Lost between the pages of a bible and the terminal skylight, wishing to be free from this overprotective fort

    By now I’ve seen children dying, as grandmothers pray in vain
    I’ve seen fathers denying, and going on living just the same
    I’ve seen pretty woman sighing, keeping their suffering buried
    Shaking their heads sadly replying, “all I ever dreamed of by the 18, was being married”

    I’ve seen little children acting dead, raped from their youth and innocence
    Others relenting to what they’re being fed, denying them talent and brilliance
    I’ve seen the other side, I’ve seen too much to act dumb
    And by now Ive become that other kid their daddy warned them from

    But my town is still asleep.

    And I might as well give up and go to sleep too and wait for some prophet to arrive
    At least dream of a day that ill be free from the invisible chains that enslave me
    Dreaming of a day when it pays to be,
    Alive.

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  3. perfect factual observation of the culture as lived from within with an outside perspective. however the conclusion [admittedly unsaid] “stay away liberators, we are happy and fine” is up for discussion. when a docile society follows and perpetuates their oppressors by fully submitting and enhancing upon them, does not mean that they are not worthy of being liberated. furthermore when the numbers of those feeling disenchanted keeps on growing daily, that in itself is a call for the guns to come in and break the yoke of tyranny even of those that happily bend under its burden. additional food for thought would be to think of those societies and cultures that most even semi progressive people would agree are repressive for woman. i’m sure that many of the woman of those societies also live enriching lives and might even blossom while perpetuating their own submission.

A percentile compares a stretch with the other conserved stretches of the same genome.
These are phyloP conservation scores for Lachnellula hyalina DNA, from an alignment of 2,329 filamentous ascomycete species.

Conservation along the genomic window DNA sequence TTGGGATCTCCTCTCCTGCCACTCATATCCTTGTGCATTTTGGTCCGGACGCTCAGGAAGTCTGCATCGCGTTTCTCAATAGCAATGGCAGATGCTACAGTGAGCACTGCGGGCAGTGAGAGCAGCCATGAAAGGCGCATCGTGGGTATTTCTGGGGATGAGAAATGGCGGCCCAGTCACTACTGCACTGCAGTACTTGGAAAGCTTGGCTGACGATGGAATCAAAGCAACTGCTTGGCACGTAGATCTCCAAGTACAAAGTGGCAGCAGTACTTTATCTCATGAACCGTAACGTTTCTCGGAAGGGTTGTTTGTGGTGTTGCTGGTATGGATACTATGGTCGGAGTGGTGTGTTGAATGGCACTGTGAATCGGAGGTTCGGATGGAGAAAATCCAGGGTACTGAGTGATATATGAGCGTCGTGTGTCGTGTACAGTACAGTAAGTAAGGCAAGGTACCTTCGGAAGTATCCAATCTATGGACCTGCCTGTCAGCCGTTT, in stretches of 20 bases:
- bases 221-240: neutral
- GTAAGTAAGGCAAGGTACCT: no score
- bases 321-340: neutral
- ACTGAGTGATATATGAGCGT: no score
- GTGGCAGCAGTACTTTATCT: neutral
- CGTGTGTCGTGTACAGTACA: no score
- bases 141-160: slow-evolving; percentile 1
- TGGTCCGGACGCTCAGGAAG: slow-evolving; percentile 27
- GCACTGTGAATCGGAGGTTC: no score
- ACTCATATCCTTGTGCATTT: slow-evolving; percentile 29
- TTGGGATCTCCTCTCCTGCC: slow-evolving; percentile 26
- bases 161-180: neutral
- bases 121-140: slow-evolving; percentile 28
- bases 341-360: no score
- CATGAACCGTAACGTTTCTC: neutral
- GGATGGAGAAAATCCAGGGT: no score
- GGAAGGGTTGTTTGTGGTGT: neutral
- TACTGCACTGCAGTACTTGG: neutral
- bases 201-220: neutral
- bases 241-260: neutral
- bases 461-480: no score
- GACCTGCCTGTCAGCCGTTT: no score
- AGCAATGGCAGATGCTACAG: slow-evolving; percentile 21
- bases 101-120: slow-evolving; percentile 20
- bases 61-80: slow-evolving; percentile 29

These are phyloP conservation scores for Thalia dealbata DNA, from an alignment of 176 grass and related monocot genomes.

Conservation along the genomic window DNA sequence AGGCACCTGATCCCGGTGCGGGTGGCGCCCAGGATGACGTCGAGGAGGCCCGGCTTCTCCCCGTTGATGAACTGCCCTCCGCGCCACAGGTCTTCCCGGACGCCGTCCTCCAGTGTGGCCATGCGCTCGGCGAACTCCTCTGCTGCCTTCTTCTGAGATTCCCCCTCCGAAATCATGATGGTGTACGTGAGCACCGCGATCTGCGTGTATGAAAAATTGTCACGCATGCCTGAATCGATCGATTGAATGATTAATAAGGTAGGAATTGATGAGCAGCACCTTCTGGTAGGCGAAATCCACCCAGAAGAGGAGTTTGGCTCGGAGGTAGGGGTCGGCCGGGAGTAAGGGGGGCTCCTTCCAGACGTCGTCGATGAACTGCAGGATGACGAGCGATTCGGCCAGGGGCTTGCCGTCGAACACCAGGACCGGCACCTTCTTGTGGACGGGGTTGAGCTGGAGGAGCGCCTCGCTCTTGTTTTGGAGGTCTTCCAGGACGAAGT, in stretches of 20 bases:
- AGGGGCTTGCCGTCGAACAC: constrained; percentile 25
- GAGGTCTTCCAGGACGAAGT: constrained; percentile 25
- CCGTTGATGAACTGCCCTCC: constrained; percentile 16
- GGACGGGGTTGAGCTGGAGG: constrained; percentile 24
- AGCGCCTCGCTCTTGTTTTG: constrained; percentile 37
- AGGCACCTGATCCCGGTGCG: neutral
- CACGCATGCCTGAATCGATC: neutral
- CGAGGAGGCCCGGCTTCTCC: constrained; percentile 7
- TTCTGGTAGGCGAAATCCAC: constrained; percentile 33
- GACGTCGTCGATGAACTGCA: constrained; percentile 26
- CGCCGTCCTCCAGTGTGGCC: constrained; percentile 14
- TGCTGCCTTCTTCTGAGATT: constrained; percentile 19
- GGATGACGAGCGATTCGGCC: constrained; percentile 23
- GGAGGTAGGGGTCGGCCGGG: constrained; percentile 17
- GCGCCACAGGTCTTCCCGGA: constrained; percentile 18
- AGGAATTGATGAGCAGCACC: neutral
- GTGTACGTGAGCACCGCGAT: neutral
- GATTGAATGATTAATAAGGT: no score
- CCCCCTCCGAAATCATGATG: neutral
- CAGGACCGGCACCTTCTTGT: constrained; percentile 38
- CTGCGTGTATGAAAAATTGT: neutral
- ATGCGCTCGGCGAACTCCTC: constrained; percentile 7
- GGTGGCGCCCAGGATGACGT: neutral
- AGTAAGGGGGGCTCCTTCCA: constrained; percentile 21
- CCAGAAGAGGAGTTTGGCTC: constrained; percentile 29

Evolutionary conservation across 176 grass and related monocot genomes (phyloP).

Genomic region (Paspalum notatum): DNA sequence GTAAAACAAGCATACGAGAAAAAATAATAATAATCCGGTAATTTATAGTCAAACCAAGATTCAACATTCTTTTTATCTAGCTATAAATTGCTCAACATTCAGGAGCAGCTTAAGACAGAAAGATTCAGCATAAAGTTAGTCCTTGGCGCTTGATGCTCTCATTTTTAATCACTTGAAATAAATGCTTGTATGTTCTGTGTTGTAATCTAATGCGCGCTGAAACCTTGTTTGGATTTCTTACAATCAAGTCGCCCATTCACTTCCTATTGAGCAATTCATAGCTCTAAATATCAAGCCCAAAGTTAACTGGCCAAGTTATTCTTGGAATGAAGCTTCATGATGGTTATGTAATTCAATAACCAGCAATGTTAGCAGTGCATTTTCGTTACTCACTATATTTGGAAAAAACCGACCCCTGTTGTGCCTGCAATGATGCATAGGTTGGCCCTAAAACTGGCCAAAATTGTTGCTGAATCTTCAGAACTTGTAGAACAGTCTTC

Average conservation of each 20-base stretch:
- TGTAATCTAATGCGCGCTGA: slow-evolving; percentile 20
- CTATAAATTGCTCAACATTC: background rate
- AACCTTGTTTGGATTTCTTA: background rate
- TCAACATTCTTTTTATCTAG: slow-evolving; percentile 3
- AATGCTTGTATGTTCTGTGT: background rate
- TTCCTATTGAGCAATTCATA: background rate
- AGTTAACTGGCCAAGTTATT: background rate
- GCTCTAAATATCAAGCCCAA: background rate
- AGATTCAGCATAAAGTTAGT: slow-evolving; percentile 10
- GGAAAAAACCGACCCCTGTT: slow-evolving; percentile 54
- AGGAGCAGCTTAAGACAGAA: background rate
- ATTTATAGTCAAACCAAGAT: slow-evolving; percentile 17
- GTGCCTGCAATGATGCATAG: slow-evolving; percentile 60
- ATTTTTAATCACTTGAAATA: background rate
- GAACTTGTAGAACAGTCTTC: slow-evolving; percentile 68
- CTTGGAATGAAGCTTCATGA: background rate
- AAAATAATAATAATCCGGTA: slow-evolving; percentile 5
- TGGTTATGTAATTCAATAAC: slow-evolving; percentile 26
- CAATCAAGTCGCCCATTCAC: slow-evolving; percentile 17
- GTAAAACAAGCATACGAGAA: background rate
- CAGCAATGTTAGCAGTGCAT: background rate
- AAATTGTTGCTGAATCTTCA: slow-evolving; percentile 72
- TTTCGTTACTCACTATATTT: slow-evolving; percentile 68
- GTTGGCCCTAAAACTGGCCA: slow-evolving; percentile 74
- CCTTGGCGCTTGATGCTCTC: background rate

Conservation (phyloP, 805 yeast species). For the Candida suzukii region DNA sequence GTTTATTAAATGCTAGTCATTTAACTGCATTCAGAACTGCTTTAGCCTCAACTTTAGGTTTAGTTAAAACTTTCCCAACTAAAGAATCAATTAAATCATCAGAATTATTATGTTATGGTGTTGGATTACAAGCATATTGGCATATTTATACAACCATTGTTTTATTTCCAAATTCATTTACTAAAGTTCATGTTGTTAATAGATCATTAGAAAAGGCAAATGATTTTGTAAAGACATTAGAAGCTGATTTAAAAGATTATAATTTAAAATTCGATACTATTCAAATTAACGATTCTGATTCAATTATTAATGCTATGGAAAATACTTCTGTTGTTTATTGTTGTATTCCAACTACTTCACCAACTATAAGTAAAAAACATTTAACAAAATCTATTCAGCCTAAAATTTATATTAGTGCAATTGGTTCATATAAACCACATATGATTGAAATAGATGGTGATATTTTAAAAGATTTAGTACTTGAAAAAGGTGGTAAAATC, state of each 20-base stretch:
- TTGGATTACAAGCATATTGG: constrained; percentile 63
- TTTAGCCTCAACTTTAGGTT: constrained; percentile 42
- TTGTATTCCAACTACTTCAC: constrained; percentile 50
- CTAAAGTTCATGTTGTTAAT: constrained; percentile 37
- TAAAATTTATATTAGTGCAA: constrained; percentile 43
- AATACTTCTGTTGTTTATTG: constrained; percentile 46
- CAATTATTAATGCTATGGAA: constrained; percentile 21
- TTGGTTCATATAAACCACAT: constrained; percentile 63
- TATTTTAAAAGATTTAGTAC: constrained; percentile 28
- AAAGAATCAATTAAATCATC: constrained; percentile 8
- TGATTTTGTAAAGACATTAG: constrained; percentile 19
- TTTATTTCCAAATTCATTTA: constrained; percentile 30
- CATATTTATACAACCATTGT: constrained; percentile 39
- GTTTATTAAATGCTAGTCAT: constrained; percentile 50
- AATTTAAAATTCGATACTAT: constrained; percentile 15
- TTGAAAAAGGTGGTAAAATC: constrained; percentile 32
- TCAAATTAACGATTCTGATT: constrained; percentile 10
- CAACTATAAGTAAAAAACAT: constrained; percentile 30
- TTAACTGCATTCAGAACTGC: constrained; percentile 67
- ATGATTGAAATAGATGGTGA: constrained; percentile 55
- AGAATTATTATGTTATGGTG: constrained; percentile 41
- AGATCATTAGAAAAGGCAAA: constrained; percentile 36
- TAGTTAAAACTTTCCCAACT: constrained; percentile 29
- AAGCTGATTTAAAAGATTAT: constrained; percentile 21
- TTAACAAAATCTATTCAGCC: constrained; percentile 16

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  4. Wish I had the time to write a decent response; I’m too busy decorating cheesecakes (liberate me now!). Instead, I’ll just repost my comment from FB.

    Once again, Frieda Vizel nails it.

    This reminds me of the conversation I had with one of my sisters last night. While she’s going on about her seven children and all their wonders, her kokosh cake and all its raves, I couldn’t help thinking of all the recent conversations on Chasidic women. Liberation shmiberation. My sister loves her life! She’s so damn proud of her family and her accomplishments, she often can’t help but speak condescendingly to me–someone who is liberated, but doesn’t experience the joys of diapers and the ultimate, pious Satmar existence.

    Like Frieda said, there are issues that need to be addressed; there are individuals in dire need of help. But the vast majority of women in places like Kiryas Joel are genuinely happy with their lives.

    Oh, and 4 friends already shared my link. I tell you, it’s time you begin your celebrity incarnation.

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  5. very well said……the only comparison I can think of is the USA attempting to liberate many Muslim countries and bring western democracies there. While there may be a voice that will embrace it, as a whole the population dos not want this change.